Aws::CognitoIdentityProvider::Model::AuthenticationResultType authenticationResult = initiateAuthResult.GetAuthenticationResult();
            cout << endl << "Congratulations, you have successfully signed in!" << endl;
            cout << "\tToken Type: " << authenticationResult.GetTokenType() << endl;
            cout << "\tAccess Token: " << authenticationResult.GetAccessToken().substr(0, 20) << " ..." << endl;
            cout << "\tExpires in " << authenticationResult.GetExpiresIn() << " seconds" << endl;
            cout << "\tID Token: " << authenticationResult.GetIdToken().substr(0, 20) << " ..." << endl;
            cout << "\tRefresh Token: " << authenticationResult.GetRefreshToken().substr(0, 20) << " ..." << endl;
            s_IsLoggedIn = true;
            s_TokenType = authenticationResult.GetTokenType();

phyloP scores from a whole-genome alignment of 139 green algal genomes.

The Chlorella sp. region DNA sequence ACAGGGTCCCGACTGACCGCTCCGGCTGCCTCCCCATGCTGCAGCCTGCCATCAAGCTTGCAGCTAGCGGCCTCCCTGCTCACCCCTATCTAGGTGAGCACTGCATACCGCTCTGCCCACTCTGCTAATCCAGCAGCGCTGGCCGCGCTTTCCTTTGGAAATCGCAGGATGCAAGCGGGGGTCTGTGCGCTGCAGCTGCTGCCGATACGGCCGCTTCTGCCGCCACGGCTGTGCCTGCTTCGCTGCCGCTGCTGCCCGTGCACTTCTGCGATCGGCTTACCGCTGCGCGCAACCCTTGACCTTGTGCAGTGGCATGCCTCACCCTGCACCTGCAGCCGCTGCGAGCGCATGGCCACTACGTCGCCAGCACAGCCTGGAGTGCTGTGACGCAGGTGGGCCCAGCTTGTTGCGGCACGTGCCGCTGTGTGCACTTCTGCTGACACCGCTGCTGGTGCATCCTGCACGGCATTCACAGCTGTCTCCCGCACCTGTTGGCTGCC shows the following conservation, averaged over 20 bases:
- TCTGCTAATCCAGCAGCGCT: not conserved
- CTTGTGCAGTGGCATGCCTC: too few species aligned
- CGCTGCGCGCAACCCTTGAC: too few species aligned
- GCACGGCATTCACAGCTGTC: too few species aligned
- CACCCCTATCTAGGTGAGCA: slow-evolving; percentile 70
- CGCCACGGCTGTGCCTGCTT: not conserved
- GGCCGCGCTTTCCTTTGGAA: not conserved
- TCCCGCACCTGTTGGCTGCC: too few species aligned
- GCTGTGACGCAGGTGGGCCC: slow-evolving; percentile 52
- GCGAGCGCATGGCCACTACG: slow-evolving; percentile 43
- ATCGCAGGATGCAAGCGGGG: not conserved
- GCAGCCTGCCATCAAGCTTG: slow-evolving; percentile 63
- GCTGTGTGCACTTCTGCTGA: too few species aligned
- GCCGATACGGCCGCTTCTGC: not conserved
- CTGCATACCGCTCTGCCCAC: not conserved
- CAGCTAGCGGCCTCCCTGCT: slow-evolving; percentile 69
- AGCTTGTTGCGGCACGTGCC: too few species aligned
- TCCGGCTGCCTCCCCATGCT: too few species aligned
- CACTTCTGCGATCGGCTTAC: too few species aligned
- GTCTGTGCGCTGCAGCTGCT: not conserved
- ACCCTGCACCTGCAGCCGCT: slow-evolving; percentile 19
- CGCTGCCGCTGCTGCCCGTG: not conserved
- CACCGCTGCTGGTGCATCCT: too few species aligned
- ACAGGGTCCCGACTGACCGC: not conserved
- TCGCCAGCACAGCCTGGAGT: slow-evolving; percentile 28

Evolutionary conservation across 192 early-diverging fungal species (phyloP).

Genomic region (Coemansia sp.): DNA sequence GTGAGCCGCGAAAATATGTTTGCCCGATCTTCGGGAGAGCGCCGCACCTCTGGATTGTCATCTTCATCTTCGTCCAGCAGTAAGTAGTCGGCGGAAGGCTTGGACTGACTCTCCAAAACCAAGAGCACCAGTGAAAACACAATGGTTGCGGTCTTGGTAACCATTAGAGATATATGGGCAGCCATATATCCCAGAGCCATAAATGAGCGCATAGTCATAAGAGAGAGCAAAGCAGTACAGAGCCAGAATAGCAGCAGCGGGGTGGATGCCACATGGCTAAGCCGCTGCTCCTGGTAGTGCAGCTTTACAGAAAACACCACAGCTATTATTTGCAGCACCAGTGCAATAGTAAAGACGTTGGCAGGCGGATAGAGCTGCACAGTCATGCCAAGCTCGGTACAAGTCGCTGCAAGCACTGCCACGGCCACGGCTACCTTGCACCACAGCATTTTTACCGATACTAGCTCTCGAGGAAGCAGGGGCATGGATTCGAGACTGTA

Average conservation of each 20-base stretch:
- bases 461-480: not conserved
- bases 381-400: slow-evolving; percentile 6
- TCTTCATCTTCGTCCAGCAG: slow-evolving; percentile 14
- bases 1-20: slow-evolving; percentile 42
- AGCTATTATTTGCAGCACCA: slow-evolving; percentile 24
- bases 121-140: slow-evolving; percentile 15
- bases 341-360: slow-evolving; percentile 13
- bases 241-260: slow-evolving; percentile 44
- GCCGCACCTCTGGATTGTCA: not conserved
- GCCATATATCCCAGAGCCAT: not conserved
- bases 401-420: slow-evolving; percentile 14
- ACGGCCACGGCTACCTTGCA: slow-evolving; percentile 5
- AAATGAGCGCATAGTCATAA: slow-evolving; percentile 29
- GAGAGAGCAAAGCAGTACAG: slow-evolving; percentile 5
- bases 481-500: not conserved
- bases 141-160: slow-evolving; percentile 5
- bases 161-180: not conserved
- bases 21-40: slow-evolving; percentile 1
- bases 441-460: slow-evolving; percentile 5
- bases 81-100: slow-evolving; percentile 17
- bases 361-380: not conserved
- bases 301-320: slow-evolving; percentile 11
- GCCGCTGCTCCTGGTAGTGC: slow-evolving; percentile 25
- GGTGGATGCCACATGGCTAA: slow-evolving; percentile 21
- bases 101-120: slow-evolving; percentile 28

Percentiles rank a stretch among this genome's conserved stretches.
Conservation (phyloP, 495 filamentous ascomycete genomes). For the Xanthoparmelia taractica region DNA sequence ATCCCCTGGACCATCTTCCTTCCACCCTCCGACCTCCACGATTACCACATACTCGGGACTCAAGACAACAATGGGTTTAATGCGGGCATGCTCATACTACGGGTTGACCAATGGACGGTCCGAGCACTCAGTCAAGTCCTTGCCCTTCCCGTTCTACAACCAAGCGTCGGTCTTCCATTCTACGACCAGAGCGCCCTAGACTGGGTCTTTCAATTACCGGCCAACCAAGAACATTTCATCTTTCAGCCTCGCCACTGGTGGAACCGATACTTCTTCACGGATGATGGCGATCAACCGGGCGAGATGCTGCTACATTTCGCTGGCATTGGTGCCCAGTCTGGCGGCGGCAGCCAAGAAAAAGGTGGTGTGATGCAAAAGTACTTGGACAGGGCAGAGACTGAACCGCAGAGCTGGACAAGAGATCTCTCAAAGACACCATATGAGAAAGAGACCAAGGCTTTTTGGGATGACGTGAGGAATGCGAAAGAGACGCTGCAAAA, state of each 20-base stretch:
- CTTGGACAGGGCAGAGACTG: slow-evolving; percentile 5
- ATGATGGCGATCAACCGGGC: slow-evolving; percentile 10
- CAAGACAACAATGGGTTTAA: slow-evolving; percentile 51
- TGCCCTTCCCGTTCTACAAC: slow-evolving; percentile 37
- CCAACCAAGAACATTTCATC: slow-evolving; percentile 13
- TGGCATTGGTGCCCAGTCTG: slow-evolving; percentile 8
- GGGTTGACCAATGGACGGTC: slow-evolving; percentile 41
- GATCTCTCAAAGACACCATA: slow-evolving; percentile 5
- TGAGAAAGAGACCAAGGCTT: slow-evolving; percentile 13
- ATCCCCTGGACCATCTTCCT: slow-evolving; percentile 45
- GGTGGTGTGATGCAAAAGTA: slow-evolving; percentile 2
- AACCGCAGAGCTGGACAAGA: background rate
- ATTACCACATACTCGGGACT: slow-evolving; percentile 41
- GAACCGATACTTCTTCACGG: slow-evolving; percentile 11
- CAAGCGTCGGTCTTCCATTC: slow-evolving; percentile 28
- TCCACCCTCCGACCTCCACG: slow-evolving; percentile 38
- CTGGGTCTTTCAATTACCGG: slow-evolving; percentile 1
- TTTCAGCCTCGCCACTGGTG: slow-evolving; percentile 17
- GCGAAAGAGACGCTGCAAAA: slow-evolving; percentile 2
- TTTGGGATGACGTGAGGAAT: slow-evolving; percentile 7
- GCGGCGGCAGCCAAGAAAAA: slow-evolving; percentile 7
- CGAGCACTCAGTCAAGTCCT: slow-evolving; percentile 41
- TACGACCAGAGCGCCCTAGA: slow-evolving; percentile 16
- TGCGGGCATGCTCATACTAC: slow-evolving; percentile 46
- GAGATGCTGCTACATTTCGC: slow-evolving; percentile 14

s_AccessToken = authenticationResult.GetAccessToken();
            s_IDToken = authenticationResult.GetIdToken();
            s_RefreshToken = authenticationResult.GetRefreshToken();

            if (!SendAccessTokenToServer(s_AccessToken))
            {
                cout << "Unable to connect to server" << endl;
            }
        }
    }

Changing Your Password

Aws::CognitoIdentityProvider::Model::ChangePasswordRequest changePasswordRequest;
    changePasswordRequest.SetAccessToken(s_AccessToken);
    changePasswordRequest.SetPreviousPassword(currentPassword);
    changePasswordRequest.SetProposedPassword(newPassword);
    Aws::CognitoIdentityProvider::Model::ChangePasswordOutcome changePasswordOutcome{ s_AmazonCognitoClient->ChangePassword(changePasswordRequest) };
    if (changePasswordOutcome.IsSuccess())
    {
        cout << "Password reset successful!" << endl << endl;
    }

Getting User Attributes

Aws::CognitoIdentityProvider::Model::GetUserRequest getUserRequest;
    getUserRequest.SetAccessToken(s_AccessToken);
    Aws::CognitoIdentityProvider::Model::GetUserOutcome getUserOutcome{ s_AmazonCognitoClient->GetUser(getUserRequest) };